Spiegel Shifts Lines to Stay in Tune With CustomersResponding to customer feedback, Spiegel Inc. has updated apparel and home furnishings in the 5 million fall/winter big books that began mailing last month, and has even more changes planned for spring.
"We've identified that we have not really moved with the consumer," said Spiegel president/CEO Melissa Payner. "The two key issues were, we weren't looking at what was happening in [consumers'] lives and we weren't coming up with solutions for them. The other was, we didn't have a clear, differentiated style point of view."
The changes were made in response to surveys conducted late last year through focus groups and mailers to an undisclosed portion of its 3.3 million active customer file.
The apparel division, known for the formal style of its Onview clothing collection, has created the Modern Classic collection, which features business and relaxed apparel. The fall/winter book features a limited selection of Modern Classic clothing, and the spring book will split Onview and Modern Classic lines evenly.
"We're not going away from the Onview business," Payner said, "but we do believe there is another style that is more consistent with the masses, and we believe there is growth in that area."
In home furnishings, the cataloger has added a new line of urban modern furniture and has updated its country furniture collection. Payner said Spiegel has responded to customers asking for functional furniture to accommodate their lifestyles. Spiegel also introduced an eight-page section in the fall book called 4You, which features clothing that complements various body types. This section will increase in the spring mailing.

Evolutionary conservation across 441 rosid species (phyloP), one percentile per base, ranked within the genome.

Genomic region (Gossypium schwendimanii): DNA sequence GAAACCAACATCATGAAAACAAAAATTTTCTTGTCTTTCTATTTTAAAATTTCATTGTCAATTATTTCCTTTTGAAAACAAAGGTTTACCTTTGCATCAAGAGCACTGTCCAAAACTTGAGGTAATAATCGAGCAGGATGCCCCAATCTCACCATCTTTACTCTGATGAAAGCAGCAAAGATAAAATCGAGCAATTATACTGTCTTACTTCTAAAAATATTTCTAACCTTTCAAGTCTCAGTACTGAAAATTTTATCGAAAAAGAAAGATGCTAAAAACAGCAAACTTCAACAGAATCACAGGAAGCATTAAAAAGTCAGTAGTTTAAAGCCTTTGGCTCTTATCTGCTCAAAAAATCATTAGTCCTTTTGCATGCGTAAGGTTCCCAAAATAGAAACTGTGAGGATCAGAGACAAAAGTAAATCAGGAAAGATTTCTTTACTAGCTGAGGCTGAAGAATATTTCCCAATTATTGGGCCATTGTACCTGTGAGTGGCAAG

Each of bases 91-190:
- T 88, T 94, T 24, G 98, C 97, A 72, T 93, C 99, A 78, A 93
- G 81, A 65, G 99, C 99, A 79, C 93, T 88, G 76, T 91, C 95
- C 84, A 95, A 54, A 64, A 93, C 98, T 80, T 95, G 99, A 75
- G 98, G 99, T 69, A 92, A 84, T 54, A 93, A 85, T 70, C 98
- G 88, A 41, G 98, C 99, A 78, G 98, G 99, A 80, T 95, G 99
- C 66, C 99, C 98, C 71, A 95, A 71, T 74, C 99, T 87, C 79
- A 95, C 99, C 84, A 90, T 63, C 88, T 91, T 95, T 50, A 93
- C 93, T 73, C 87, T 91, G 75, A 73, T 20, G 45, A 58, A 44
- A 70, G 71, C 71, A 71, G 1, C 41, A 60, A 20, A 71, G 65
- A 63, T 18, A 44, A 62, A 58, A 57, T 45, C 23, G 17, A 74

The fall/winter book also could be the last time consumers see top designer labels such as DKNY and Kenneth Cole, as the company looks to place more emphasis on its clothing line. Designer denim, however, will remain a staple.
Changes to its big books are just a few of the initiatives Spiegel is planning. It also will test small specialty catalogs for accessories and apparel. Spiegel would not comment on the number of books to be dropped or who will receive them. The specialty catalogs follow what the company said was a successful test of a small catalog last fall targeting younger shoppers.
Payner was among a team of executives brought in by former Spiegel catalog CEO John Irving in 1997 to turn the company around. Faced with nearly a 50 percent decrease in sales from 1995 to 1998 and a 45 percent drop in circulation, the company built a strategy to regain its footing.
But like many catalogers trying to overcome the slowing economy, Spiegel has seen declining sales. This month, it reported an 18 percent decrease in catalog sales, though its e-commerce business soared 46 percent. Overall, the company reported an 8 percent decrease in sales for the five weeks that ended June 30.